SAU CFDD
Sep 032009
 

Rachael Elliott of Monmouth, Ill., pulls weeds at a playground area in central Davenport Aug. 24 as part of St. Ambrose University’s “Urban Plunge.”

By Anne Marie Amacher

DAVENPORT — More than 560 freshmen and transfer students spent Monday morning volunteering at various sites throughout the Quad-City area as part of the St. Ambrose University “Urban Plunge.”

The plunge is part of St. Ambrose’s welcome week activities. New students moved onto campus Sunday, volunteered Monday and participated in other orientation activities before the start of classes Wednesday.

In the past, the Urban Plunge has been optional. This year it is a requirement, said Stella O’Rourke, campus minister at St. Ambrose.

About 30 agencies in the area had students do volunteer work such as painting railings along the Mississippi River, cleaning yards, pulling weeds, visiting senior citizens and more.

“We have a foundation of organizations we send students to for service projects throughout the year,” O’Rourke said. “Service is very much a part of our culture at St. Ambrose.”

A group of students enrolled in a learning community class went to the Kahl Home for the Aged and Infirm in Davenport.

Rosalie Thomas, administrator of the Kahl Home, talked to the students about the importance of volunteerism and how maintaining volunteerism after their projects are done can make life fuller.

Students watched a video on the Kahl Home’s history. Then Denise Reed, activities director at the Kahl Home, explained its mission and talked about the semester-long project the students would be working on: the life stories of 45 individuals.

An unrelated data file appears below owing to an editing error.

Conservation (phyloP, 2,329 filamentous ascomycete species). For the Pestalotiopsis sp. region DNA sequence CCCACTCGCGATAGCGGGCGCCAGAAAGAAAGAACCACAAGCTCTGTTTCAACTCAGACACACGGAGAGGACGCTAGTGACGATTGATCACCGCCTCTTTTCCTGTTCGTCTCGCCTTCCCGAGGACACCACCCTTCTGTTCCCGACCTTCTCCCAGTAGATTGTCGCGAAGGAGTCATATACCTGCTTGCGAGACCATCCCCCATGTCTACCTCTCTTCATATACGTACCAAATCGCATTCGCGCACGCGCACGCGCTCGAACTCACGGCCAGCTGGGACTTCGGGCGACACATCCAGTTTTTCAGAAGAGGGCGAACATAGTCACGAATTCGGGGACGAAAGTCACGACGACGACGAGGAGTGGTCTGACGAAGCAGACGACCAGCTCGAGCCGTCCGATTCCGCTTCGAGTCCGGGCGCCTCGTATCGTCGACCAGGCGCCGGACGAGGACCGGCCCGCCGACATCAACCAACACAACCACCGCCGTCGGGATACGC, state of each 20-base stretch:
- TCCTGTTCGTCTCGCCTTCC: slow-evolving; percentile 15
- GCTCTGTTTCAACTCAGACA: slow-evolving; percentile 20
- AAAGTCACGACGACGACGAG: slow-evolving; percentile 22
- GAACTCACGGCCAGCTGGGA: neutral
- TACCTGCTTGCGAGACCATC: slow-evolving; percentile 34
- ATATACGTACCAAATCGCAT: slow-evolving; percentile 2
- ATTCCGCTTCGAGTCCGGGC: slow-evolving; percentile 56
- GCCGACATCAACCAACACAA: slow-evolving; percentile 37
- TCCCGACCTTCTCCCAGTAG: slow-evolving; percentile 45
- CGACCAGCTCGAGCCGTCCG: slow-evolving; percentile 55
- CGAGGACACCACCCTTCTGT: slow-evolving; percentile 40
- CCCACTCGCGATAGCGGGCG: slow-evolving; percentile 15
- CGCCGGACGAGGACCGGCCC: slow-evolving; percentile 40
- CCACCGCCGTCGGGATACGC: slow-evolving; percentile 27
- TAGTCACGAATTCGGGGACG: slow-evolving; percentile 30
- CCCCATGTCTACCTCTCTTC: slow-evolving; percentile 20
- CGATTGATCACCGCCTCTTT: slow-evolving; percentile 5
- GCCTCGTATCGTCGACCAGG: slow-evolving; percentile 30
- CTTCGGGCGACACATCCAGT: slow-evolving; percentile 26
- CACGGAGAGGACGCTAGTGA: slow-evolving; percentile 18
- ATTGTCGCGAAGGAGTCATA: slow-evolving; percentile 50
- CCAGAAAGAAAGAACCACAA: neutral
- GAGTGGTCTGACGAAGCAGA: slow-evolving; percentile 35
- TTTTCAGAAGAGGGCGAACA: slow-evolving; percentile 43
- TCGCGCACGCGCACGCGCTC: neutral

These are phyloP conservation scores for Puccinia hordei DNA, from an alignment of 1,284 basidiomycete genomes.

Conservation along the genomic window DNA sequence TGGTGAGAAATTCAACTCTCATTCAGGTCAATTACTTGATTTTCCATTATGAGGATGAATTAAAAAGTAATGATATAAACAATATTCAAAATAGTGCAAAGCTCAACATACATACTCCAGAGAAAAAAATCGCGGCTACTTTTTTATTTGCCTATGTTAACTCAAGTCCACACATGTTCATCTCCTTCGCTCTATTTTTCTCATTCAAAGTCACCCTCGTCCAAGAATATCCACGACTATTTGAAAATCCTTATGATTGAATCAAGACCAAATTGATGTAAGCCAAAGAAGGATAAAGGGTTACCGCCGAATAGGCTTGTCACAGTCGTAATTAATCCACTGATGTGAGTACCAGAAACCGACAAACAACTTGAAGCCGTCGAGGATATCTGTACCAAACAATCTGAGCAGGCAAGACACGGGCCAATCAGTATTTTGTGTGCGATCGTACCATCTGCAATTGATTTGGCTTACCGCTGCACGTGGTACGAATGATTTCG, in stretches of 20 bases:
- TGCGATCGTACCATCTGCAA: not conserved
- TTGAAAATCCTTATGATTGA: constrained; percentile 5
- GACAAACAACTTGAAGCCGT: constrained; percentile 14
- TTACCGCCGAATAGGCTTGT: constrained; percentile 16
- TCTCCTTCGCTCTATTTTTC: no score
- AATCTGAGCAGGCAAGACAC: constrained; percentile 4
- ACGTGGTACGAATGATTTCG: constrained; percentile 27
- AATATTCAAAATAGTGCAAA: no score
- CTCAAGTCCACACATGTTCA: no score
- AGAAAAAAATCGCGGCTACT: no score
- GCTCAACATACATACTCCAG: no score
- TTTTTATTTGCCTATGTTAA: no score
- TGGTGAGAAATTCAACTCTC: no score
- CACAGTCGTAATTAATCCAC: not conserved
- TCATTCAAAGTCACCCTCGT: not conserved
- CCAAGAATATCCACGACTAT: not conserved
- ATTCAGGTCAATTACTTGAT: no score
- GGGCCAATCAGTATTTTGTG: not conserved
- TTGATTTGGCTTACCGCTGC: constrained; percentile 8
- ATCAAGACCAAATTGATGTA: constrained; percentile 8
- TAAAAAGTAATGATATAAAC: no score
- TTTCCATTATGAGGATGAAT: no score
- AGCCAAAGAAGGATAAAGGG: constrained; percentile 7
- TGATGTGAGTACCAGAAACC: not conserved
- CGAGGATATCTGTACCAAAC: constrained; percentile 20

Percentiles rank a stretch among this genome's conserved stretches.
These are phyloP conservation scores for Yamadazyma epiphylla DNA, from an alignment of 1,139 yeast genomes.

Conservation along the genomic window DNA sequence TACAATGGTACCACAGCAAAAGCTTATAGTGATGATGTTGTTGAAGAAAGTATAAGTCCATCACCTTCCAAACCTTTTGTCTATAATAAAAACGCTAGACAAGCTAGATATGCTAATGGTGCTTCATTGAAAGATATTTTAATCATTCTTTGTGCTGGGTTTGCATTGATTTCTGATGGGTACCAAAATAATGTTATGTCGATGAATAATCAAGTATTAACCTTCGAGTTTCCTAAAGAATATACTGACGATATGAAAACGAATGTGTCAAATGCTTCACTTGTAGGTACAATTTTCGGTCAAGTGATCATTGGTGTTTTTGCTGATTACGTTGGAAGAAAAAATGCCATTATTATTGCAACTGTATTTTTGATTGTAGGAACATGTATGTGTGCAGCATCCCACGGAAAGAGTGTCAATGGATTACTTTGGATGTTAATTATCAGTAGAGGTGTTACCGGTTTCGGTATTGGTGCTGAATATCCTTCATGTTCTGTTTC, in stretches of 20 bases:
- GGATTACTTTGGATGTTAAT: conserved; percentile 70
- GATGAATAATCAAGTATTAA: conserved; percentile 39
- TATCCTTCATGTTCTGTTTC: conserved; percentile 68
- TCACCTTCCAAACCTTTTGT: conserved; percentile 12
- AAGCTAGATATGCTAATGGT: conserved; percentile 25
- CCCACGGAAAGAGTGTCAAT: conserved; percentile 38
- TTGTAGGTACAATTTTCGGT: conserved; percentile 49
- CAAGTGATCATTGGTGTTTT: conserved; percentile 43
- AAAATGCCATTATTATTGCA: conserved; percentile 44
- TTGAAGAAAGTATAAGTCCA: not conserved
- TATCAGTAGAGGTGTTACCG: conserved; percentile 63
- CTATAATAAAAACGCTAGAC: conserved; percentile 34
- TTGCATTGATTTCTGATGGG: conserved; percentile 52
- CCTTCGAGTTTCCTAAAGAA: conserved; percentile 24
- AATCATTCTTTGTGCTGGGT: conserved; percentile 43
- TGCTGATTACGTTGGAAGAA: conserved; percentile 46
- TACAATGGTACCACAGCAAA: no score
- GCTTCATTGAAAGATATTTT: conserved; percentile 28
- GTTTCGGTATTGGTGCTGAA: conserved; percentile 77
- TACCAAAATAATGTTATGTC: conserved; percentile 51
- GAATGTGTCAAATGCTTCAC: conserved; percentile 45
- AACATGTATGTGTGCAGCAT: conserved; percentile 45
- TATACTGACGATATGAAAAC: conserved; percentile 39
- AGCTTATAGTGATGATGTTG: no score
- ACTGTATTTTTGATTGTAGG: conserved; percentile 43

Over the semester the students will meet with the residents to record their life stories, contact their families for additional information and photos, and produce a DVD featuring the individual’s life history.

The residents’ favorite day is Tuesday, Reed said, because that’s when completed life stories have been viewed. “It’s meaningful to them. They see their life has a purpose. These stories also help the staff to get familiarized with the residents.”

Another group of students did cleanup work in the Central Community neighborhood of Sixth and Vine streets in Davenport. Some students pulled weeds from the toddler playground area. Others picked up trash, while others planted bushes and plants. Another group was to serve a meal at Café on Vine.

Another 35 or so students helped spruce up the grounds at St. Vincent Center, which is headquarters for the Diocese of Davenport. There students spread mulch around trees and in the priests’ gardens. Then the students helped sweep out garages for the retired priests who live at the center.

Other sites the new students worked at included Nahant Marsh, Humility of Mary Housing Inc. in Davenport and along the bike path in Rock Island, Ill., and Sunset Marina in Rock Island.

“Lifelong service is part of what it means to be an Ambrosian,” says Mackenzie Grondahl, director of service learning. “With ‘Urban Plunge’ we hope to strengthen our new students’ commitment to this practice of service and social justice.”

She said St. Ambrose works closely with partner agencies and businesses in the area and through face-to-face meetings the university felt there was a need for help. “Our partners were excited to have us there.

“It was an amazing first effort.” Grondahl said there may be some changes next year and some tightening up, but she felt the day was a success.

Grondahl said a number of students were hesitant to do the work when they started the day, but felt they had accomplished something when it was done.

“This was a great group of kids” and most came to St. Ambrose with community service experience. So this was nothing new to many of them.

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